At every NAVSA, as with most academic conferences, there are tables run by academic booksellers, offering discounts on great books. This is an important practice because most academic books have small print runs and are usually only purchased by libraries. Those of us still trying to establish ourselves just don’t have the income to buy all the ones we want to buy. In addition, it’s a great opportunity to connect with editors and to discuss your own work.
At one of these tables the “book of the year” as decided by NAVSA was for sale and I managed to be the first to reserve a copy so I was lucky to bring the display copy home with me. Slow Print: Literary Radicalism and Late-Victorian Print Culture by Elizabeth Carolyn Miller was published by Stanford University Press in 2013 in a beautiful hardcover edition.
Here’s what the publisher has to say about the book.
“This book explores the literary culture of Britain’s radical press from 1880 to 1910, a time that saw a flourishing of radical political activity as well as the emergence of a mass print industry. While Enlightenment radicals and their heirs had seen free print as an agent of revolutionary transformation, socialist, anarchist and other radicals of this later period suspected that a mass public could not exist outside the capitalist system. In response, they purposely reduced the scale of print by appealing to a small, counter-cultural audience. “Slow print,” like “slow food” today, actively resisted industrial production and the commercialization of new domains of life.
Drawing on under-studied periodicals and archives, this book uncovers a largely forgotten literary-political context. It looks at the extensive debate within the radical press over how to situate radical values within an evolving media ecology, debates that engaged some of the most famous writers of the era (William Morris and George Bernard Shaw), a host of lesser-known figures (theosophical socialist and birth control reformer Annie Besant, gay rights pioneer Edward Carpenter, and proto-modernist editor Alfred Orage), and countless anonymous others.”
The book offers an important history of the socialist movement in Britain through from the perspective of publication. Miller’s book is a solid historical study of an important moment in literary history as well.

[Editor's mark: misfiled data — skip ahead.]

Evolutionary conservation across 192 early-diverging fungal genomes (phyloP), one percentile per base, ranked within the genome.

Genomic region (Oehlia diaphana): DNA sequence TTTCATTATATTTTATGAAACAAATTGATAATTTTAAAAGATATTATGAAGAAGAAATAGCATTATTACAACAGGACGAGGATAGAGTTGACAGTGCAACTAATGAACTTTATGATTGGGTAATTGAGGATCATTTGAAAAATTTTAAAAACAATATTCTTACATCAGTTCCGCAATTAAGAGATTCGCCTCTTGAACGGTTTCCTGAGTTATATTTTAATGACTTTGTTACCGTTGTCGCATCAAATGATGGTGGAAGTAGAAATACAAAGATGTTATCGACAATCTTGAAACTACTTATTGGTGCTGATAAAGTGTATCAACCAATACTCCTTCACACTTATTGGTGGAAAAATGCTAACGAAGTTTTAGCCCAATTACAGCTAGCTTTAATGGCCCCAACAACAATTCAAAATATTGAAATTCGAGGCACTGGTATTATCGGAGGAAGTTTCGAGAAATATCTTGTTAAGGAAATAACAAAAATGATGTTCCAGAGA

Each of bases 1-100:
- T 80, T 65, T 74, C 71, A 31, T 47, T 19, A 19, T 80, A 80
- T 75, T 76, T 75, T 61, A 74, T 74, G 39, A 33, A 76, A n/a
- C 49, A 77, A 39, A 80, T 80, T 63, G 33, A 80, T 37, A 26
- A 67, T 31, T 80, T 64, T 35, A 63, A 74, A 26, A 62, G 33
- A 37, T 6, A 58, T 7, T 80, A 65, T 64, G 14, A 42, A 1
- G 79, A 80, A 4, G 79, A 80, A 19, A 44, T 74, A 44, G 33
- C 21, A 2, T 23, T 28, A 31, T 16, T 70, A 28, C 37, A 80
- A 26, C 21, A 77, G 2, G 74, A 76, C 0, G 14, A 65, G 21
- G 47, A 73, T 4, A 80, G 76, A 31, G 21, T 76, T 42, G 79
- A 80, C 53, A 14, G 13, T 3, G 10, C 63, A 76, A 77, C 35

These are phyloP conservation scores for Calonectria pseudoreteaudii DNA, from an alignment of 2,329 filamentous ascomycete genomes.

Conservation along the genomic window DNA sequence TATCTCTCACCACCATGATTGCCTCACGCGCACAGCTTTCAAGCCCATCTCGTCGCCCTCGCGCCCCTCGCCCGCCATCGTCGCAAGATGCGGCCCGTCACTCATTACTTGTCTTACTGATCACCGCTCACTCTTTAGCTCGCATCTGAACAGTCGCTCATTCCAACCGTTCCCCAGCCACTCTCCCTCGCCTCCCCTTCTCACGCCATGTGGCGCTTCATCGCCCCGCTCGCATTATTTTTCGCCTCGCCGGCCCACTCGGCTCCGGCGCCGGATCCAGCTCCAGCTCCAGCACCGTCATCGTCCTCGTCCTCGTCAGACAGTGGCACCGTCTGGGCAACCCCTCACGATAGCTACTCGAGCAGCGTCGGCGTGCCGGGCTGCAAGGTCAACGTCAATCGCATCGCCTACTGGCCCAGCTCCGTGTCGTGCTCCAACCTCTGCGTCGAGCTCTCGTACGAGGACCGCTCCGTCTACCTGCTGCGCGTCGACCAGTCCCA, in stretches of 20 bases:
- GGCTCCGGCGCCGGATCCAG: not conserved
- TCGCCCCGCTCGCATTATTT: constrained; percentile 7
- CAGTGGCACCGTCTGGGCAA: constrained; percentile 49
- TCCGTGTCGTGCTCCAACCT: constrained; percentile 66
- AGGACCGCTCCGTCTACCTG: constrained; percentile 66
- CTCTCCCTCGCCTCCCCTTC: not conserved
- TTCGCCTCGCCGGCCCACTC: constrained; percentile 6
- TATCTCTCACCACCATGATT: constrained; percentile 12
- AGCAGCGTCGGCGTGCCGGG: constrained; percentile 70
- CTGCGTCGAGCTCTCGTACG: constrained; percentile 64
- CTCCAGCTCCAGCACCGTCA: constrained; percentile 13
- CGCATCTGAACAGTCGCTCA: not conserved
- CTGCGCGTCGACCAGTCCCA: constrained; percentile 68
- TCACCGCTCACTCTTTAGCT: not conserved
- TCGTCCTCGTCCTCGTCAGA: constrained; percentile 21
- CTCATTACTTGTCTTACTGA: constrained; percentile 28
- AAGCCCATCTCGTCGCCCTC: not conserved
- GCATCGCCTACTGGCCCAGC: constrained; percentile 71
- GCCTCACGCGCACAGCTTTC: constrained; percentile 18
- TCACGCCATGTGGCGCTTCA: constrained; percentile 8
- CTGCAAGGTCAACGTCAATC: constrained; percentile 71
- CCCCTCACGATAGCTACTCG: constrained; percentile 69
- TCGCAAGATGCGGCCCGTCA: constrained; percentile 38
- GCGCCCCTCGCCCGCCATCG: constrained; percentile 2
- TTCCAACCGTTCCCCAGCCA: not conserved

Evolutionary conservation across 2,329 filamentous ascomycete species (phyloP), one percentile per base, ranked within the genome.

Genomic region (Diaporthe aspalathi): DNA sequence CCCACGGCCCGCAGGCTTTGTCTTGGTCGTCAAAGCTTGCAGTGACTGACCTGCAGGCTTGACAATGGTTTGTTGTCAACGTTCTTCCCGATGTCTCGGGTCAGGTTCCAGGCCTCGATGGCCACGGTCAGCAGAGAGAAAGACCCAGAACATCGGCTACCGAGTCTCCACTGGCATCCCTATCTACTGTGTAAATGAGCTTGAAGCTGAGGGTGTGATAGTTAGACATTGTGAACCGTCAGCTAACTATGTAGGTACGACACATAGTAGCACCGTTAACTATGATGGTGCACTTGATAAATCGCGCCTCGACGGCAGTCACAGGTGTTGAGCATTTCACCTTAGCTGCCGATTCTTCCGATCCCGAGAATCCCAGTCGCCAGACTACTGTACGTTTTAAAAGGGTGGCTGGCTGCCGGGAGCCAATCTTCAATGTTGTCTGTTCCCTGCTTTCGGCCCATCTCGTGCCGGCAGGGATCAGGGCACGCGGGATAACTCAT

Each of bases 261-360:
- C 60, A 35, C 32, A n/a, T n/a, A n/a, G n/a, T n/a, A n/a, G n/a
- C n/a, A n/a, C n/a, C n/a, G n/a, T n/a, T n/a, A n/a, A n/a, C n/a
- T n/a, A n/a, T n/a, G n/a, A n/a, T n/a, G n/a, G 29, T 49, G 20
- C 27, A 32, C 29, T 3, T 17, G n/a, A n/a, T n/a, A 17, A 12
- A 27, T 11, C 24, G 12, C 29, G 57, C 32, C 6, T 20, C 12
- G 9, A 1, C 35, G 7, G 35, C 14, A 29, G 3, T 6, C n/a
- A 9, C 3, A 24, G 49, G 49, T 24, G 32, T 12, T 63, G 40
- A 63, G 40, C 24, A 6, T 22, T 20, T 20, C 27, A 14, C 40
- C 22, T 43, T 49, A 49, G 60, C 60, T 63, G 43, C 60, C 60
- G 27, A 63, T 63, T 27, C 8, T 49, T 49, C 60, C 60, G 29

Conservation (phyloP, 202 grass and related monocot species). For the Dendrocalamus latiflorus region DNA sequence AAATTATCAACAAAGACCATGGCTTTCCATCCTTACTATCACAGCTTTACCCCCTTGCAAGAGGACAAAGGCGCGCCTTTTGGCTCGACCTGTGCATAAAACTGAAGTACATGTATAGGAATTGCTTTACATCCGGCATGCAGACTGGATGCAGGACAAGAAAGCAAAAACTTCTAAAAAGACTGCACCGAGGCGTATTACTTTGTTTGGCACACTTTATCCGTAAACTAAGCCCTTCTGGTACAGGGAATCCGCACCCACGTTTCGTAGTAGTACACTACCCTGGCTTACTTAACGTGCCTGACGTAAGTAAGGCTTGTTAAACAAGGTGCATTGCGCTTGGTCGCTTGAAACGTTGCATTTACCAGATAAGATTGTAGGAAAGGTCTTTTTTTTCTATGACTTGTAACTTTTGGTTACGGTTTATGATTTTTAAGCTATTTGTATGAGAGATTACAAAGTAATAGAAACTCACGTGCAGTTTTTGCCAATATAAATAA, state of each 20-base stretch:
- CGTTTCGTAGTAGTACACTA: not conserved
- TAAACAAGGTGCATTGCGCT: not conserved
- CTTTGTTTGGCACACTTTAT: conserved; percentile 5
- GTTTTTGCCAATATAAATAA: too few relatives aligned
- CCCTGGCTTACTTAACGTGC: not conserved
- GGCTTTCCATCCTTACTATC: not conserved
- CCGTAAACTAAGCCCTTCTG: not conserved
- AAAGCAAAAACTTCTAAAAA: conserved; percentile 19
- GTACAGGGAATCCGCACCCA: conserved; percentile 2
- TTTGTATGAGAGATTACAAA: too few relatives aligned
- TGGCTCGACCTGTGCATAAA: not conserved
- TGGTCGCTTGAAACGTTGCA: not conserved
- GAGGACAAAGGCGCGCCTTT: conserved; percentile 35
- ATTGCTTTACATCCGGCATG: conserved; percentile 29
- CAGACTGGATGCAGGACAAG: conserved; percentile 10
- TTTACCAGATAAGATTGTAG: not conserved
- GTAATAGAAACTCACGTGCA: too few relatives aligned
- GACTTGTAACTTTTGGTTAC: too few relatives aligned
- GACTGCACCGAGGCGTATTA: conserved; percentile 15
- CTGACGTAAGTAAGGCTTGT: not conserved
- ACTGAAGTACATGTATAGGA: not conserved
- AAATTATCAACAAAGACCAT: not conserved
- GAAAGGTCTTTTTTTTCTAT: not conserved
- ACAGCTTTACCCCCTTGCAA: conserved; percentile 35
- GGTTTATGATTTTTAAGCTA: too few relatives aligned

You can purchase the book directly from Stanford University Press here
In addition to Miller’s book, I also recommend some of the authors she discusses as well.
1. William Morris. You can read all of his works in their original Kelmscott editions at William Morris Archive. Follow this link http://morrisedition.lib.uiowa.edu/
2. Broadview Press offers editions of William Morris’s News from Nowhere (1890) and Annie Besant’s Autobiographical Sketches (1885) Letters. Purchase those editions in print, pdf, or etext versions at this link http://www.broadviewpress.com/product.php?productid=946&cat=69&page=1
3. Edward Carpenter is more challenging to find. Most of his work is now out of print. The last quality editions of his works were published by the Gay Men’s Press in the 1980s, including Towards Democracy, Love’s Coming of Age, and The Intermediate Sex. If you can find an edition at second-hand book shops, that would be much better than the print on demand stuff available on Amazon. His work is out of copyright so The Internet Archive would be a good source too – check out the link to your right on this site. Finally, there is The Edward Carpenter Archive. http://edwardcarpenter.net/ – this site offers versions of some of his work in full text. Others, only highlights. It’s a start. If you want to know more about the man, then I recommend the recent autobiography by Sheila Rowbotham, Edward Carpenter: A Life of Liberty and Love (2009) which can be purchased directly from the publisher, Verso, here http://www.versobooks.com/books/430-edward-carpenter
That’s all for now. Keep reading!
Vickie and Eddie.